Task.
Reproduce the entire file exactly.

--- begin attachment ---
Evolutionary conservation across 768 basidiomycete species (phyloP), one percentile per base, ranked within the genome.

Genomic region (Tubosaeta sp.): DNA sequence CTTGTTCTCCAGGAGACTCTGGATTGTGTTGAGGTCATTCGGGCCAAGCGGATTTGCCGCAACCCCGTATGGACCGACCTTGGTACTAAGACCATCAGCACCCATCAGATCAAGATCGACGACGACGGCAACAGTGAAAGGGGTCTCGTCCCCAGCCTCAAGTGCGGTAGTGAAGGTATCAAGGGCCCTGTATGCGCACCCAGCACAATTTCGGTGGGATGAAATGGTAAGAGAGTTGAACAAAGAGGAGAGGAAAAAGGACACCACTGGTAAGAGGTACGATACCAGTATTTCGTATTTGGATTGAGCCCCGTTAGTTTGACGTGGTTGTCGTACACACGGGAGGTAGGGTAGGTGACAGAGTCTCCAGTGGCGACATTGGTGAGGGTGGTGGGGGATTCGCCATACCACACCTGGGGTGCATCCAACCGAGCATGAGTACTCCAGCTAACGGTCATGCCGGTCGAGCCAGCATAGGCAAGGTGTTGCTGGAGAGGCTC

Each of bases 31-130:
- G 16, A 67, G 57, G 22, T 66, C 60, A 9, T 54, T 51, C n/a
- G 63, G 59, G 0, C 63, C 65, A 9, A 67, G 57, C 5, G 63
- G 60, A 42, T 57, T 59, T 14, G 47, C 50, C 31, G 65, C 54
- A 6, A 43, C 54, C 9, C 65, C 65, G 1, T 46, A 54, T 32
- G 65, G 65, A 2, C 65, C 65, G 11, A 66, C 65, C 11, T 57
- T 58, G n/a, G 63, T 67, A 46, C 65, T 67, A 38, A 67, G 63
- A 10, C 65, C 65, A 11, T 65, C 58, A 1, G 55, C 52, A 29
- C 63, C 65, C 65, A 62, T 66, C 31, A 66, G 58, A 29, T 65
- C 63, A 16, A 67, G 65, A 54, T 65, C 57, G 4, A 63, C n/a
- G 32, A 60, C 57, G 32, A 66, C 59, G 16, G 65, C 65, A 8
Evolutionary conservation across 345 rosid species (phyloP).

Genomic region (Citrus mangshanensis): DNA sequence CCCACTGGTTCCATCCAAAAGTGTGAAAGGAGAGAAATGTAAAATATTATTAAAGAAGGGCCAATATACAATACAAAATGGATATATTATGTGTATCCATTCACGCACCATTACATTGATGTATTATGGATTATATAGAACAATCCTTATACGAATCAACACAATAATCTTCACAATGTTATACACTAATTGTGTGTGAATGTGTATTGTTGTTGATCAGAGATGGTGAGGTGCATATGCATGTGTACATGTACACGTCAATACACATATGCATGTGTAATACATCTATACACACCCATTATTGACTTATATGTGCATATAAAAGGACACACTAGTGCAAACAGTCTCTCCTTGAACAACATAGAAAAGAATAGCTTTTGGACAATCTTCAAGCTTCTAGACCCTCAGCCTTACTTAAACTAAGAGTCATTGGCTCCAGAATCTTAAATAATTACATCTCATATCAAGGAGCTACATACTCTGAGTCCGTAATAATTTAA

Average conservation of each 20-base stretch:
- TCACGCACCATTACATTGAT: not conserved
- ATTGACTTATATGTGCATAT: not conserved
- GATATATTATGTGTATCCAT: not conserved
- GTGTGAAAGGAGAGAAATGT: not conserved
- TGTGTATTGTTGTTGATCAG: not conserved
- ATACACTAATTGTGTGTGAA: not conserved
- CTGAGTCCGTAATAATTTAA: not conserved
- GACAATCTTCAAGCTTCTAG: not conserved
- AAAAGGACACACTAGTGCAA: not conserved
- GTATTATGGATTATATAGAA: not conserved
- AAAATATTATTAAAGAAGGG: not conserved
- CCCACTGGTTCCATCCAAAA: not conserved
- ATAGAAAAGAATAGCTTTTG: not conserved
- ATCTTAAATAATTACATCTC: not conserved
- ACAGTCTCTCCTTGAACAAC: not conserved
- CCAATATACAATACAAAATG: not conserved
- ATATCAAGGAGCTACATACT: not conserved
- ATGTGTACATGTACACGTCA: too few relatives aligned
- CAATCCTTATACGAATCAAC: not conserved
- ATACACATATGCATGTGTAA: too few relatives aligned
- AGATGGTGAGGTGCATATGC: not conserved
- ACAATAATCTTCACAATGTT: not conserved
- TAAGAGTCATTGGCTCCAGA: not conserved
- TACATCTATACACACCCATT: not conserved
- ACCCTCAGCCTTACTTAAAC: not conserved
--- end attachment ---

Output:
Evolutionary conservation across 768 basidiomycete species (phyloP), one percentile per base, ranked within the genome.

Genomic region (Tubosaeta sp.): DNA sequence CTTGTTCTCCAGGAGACTCTGGATTGTGTTGAGGTCATTCGGGCCAAGCGGATTTGCCGCAACCCCGTATGGACCGACCTTGGTACTAAGACCATCAGCACCCATCAGATCAAGATCGACGACGACGGCAACAGTGAAAGGGGTCTCGTCCCCAGCCTCAAGTGCGGTAGTGAAGGTATCAAGGGCCCTGTATGCGCACCCAGCACAATTTCGGTGGGATGAAATGGTAAGAGAGTTGAACAAAGAGGAGAGGAAAAAGGACACCACTGGTAAGAGGTACGATACCAGTATTTCGTATTTGGATTGAGCCCCGTTAGTTTGACGTGGTTGTCGTACACACGGGAGGTAGGGTAGGTGACAGAGTCTCCAGTGGCGACATTGGTGAGGGTGGTGGGGGATTCGCCATACCACACCTGGGGTGCATCCAACCGAGCATGAGTACTCCAGCTAACGGTCATGCCGGTCGAGCCAGCATAGGCAAGGTGTTGCTGGAGAGGCTC

Each of bases 31-130:
- G 16, A 67, G 57, G 22, T 66, C 60, A 9, T 54, T 51, C n/a
- G 63, G 59, G 0, C 63, C 65, A 9, A 67, G 57, C 5, G 63
- G 60, A 42, T 57, T 59, T 14, G 47, C 50, C 31, G 65, C 54
- A 6, A 43, C 54, C 9, C 65, C 65, G 1, T 46, A 54, T 32
- G 65, G 65, A 2, C 65, C 65, G 11, A 66, C 65, C 11, T 57
- T 58, G n/a, G 63, T 67, A 46, C 65, T 67, A 38, A 67, G 63
- A 10, C 65, C 65, A 11, T 65, C 58, A 1, G 55, C 52, A 29
- C 63, C 65, C 65, A 62, T 66, C 31, A 66, G 58, A 29, T 65
- C 63, A 16, A 67, G 65, A 54, T 65, C 57, G 4, A 63, C n/a
- G 32, A 60, C 57, G 32, A 66, C 59, G 16, G 65, C 65, A 8
Evolutionary conservation across 345 rosid species (phyloP).

Genomic region (Citrus mangshanensis): DNA sequence CCCACTGGTTCCATCCAAAAGTGTGAAAGGAGAGAAATGTAAAATATTATTAAAGAAGGGCCAATATACAATACAAAATGGATATATTATGTGTATCCATTCACGCACCATTACATTGATGTATTATGGATTATATAGAACAATCCTTATACGAATCAACACAATAATCTTCACAATGTTATACACTAATTGTGTGTGAATGTGTATTGTTGTTGATCAGAGATGGTGAGGTGCATATGCATGTGTACATGTACACGTCAATACACATATGCATGTGTAATACATCTATACACACCCATTATTGACTTATATGTGCATATAAAAGGACACACTAGTGCAAACAGTCTCTCCTTGAACAACATAGAAAAGAATAGCTTTTGGACAATCTTCAAGCTTCTAGACCCTCAGCCTTACTTAAACTAAGAGTCATTGGCTCCAGAATCTTAAATAATTACATCTCATATCAAGGAGCTACATACTCTGAGTCCGTAATAATTTAA

Average conservation of each 20-base stretch:
- TCACGCACCATTACATTGAT: not conserved
- ATTGACTTATATGTGCATAT: not conserved
- GATATATTATGTGTATCCAT: not conserved
- GTGTGAAAGGAGAGAAATGT: not conserved
- TGTGTATTGTTGTTGATCAG: not conserved
- ATACACTAATTGTGTGTGAA: not conserved
- CTGAGTCCGTAATAATTTAA: not conserved
- GACAATCTTCAAGCTTCTAG: not conserved
- AAAAGGACACACTAGTGCAA: not conserved
- GTATTATGGATTATATAGAA: not conserved
- AAAATATTATTAAAGAAGGG: not conserved
- CCCACTGGTTCCATCCAAAA: not conserved
- ATAGAAAAGAATAGCTTTTG: not conserved
- ATCTTAAATAATTACATCTC: not conserved
- ACAGTCTCTCCTTGAACAAC: not conserved
- CCAATATACAATACAAAATG: not conserved
- ATATCAAGGAGCTACATACT: not conserved
- ATGTGTACATGTACACGTCA: too few relatives aligned
- CAATCCTTATACGAATCAAC: not conserved
- ATACACATATGCATGTGTAA: too few relatives aligned
- AGATGGTGAGGTGCATATGC: not conserved
- ACAATAATCTTCACAATGTT: not conserved
- TAAGAGTCATTGGCTCCAGA: not conserved
- TACATCTATACACACCCATT: not conserved
- ACCCTCAGCCTTACTTAAAC: not conserved